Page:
Brooks Brothers to open Flatiron concept store
Brooks Brothers will open a new concept store in the Flatiron District of New York City later this fall. As a move on from their more traditional approach, the store will cater to college students and feature the more trend-based sportswear pieces from their current range. This will be anything but tailored suits, shirts and ties.
The store will be named ‘The Flatiron Shop’ and will feel much less formal than a regular Brooks Brothers store, with exposed brickwork, free WiFi and vintage video games. Men’s and women’s products will sit alongside eachother to avoid the male/female segregation of most clothing stores.
Over recent years Brooks Brothers have tried to appeal to a younger audience, sometimes to the detriment of their heritage and general image. The move to open a younger store feels like a strategy to compete with the likes of Abercrombie & Fitch. With products like this hoodie (below) in their new range, it’s easy to draw comparisons – a move which is causing many Brooks’ aficionados much pain.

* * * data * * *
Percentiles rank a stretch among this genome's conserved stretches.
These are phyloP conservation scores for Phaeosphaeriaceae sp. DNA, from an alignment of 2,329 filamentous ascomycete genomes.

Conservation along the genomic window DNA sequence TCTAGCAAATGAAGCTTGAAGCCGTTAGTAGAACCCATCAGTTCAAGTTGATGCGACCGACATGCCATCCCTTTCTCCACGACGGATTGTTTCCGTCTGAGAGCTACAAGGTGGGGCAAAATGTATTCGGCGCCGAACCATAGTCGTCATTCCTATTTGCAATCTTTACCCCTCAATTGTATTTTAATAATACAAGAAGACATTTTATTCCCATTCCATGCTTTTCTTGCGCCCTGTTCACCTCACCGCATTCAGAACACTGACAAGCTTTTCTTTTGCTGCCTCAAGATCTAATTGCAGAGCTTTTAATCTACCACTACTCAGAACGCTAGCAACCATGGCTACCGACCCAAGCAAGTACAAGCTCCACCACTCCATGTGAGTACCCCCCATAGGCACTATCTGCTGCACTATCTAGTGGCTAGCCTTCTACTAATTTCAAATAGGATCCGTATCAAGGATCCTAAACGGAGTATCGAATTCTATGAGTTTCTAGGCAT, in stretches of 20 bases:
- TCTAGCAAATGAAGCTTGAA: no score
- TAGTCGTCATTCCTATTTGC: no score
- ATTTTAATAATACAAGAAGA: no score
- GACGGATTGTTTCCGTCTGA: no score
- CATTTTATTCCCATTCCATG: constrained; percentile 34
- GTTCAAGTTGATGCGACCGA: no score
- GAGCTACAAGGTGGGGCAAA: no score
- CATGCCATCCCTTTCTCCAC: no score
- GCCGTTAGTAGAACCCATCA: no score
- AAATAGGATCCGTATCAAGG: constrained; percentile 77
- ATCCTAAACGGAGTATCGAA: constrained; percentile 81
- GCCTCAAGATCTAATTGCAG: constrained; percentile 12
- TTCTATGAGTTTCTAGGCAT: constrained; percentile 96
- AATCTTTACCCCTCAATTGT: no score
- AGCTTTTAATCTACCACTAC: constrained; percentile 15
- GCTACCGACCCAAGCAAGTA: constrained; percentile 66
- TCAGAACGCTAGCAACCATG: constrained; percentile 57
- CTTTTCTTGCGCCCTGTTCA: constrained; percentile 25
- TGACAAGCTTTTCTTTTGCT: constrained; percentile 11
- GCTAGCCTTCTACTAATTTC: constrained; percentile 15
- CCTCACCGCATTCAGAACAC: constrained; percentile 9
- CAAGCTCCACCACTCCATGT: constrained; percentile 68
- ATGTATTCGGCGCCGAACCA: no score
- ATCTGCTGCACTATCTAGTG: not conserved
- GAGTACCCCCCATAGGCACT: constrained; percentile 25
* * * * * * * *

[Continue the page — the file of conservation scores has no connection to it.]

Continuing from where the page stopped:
I don’t believe Brooks Brothers needs to try to compete in this area, and if they do want to appeal to a younger crowd I think going the way of Gant Rugger would be a much better approach – using their heritage and authenticity, their archives to create vintage inspired pieces, rather than the faux-vintage, distressed look of Abercrombie.
Ironically the original incarnation of Abercrombie & Fitch, the one founded in 1892 (no relation to the current incarnation aside from the name) did have an interesting history. Brooks’ is in the position of having the right to talk about its heritage, a great archive of almost 200 years of designs, and yet the range aimed at college students and graduates (as seen in the above image from Brooks Brother’s current ‘Back to Campus’ campaign, which seems to share more in common with Harry Potter than it does with traditional Brooks’ fare) doesn’t feel authentic, it feels like a pastiche of itself, a caricature. This should be the territory of imitators, not Brooks themselves.